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A Problem on dp/dt

  1. Dec 11, 2008 #1
    Object’s above area is S. Dust particles with density rho and velocity v fall over it. Fallen particles on object leave object and fall to the ground. Gravity is g. What is the velocity of the object, u? (Friction coefficient between ground and the object is f)


    Solution is as since there is no acceleration, net force is zero.
    Then G+N+ F(friction) + dp/dt = 0

    Then x component of dp/dt is calculated as followed: (dpx/dt)

    Ffriction = fN = dpx/dt = J * v(relative) = J * (v. Cos(theta) – u) (A)

    (dpy/dt > y component of dp/dt)

    N = mg + dpy/dt = J * (v*sin(theta)) (B)

    J (mass of dusts fall in unit time) = S * rho * v(sin(theta))

    Then solver makes derives simple equations from A and B and finds u.
    My questioon is, how dp/dt is used. I guess it must be derived, but it is not derived and m*v is directly written.

    If anyone understood the solution, please let me know. (Solution is correct by the way, it is taken from a book.)
  2. jcsd
  3. Dec 11, 2008 #2


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    I am guessing these terms were written as vectors in the book you got it from, rather than as simple scalars as shown here?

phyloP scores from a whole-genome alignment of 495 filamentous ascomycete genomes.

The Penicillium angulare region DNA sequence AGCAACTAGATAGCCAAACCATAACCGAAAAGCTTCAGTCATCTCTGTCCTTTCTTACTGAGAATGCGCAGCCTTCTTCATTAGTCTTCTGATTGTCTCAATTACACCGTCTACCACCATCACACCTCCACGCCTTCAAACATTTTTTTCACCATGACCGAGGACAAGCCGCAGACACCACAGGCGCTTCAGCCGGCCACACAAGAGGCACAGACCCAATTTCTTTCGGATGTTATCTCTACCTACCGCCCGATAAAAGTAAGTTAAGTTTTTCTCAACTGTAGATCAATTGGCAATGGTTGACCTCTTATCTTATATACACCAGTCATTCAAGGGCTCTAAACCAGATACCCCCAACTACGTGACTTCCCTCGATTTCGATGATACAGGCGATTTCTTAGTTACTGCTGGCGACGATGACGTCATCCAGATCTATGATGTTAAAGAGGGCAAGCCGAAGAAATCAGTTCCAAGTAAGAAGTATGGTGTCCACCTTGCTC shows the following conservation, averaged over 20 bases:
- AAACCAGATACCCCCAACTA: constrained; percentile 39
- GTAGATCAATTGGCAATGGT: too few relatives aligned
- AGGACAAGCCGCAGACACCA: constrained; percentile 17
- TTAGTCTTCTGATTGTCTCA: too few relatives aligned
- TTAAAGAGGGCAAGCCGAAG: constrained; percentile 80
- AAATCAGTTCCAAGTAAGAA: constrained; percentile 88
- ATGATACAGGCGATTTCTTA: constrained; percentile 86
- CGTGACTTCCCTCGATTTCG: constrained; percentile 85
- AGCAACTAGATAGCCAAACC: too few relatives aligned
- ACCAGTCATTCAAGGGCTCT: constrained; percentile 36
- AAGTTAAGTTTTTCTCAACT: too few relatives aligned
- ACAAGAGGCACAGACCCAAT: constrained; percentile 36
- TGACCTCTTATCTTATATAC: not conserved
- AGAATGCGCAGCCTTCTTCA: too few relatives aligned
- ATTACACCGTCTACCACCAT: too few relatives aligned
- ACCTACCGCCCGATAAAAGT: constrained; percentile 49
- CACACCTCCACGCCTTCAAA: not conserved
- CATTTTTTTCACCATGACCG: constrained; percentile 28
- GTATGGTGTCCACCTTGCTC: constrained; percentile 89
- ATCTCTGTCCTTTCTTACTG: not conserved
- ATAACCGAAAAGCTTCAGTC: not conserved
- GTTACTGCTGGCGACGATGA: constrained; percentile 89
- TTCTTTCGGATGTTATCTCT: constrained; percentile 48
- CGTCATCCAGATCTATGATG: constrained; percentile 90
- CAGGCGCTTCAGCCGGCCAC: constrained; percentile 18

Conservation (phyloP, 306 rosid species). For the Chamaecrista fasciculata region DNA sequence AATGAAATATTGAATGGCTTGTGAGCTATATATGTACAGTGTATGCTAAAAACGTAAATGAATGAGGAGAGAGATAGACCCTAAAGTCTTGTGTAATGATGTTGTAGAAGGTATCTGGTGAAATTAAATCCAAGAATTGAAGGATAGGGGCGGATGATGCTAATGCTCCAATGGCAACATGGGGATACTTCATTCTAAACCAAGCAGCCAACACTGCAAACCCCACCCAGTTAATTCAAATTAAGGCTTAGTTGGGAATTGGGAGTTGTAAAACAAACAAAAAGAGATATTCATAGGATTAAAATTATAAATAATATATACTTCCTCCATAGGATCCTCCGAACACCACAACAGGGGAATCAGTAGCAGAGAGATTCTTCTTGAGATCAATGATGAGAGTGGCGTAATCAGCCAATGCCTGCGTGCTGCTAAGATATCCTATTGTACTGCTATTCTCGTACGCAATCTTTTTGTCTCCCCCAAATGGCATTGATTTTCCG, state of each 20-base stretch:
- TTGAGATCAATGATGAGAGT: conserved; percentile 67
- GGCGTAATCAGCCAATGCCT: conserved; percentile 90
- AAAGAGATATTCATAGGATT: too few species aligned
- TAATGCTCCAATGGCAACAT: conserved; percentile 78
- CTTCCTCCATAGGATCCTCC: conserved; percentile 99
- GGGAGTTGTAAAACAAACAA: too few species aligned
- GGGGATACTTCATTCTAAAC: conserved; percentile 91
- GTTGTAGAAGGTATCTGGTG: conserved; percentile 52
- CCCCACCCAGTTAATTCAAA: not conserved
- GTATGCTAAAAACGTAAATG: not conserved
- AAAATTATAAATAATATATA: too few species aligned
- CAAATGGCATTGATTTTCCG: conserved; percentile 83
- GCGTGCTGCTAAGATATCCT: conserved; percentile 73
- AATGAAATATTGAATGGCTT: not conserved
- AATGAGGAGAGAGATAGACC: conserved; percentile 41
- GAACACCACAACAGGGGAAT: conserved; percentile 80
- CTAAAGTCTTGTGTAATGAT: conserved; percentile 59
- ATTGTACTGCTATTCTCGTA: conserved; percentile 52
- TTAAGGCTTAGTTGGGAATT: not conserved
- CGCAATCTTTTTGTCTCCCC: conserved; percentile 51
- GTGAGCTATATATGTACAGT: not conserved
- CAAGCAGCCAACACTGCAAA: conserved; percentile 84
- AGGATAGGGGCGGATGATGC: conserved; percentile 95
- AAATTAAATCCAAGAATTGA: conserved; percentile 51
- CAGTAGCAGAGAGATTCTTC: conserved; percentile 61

Also, "G" is mg, the weight of the object?

    The velocity change can be calculated from:
    • The dust has velocity v, at angle θ, before "colliding" with the object.
    • After collison, the dust has the same velocity as the object.
    Besides the velocity change, you need to know how much mass of dust has collided with the top surface S per unit time. This is determined by density and volume. The volume is determined from S and v, θ (the before-collision velocity)

    If you have more questions, feel free to ask.
  4. Dec 12, 2008 #3
    You're right, those were written as vectors. Excuse me.

    Right, G is the mg (as far a i remember)

    How can we use velocity component to calculate mass. Can you explain to me how you use velocity and S to calculate volume? I have difficulty to understand it.
  5. Dec 12, 2008 #4


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    You'll have to use some geometry, and figure out where dust particles are located that would hit the surface within a time Δt later. That will define a volume of space.
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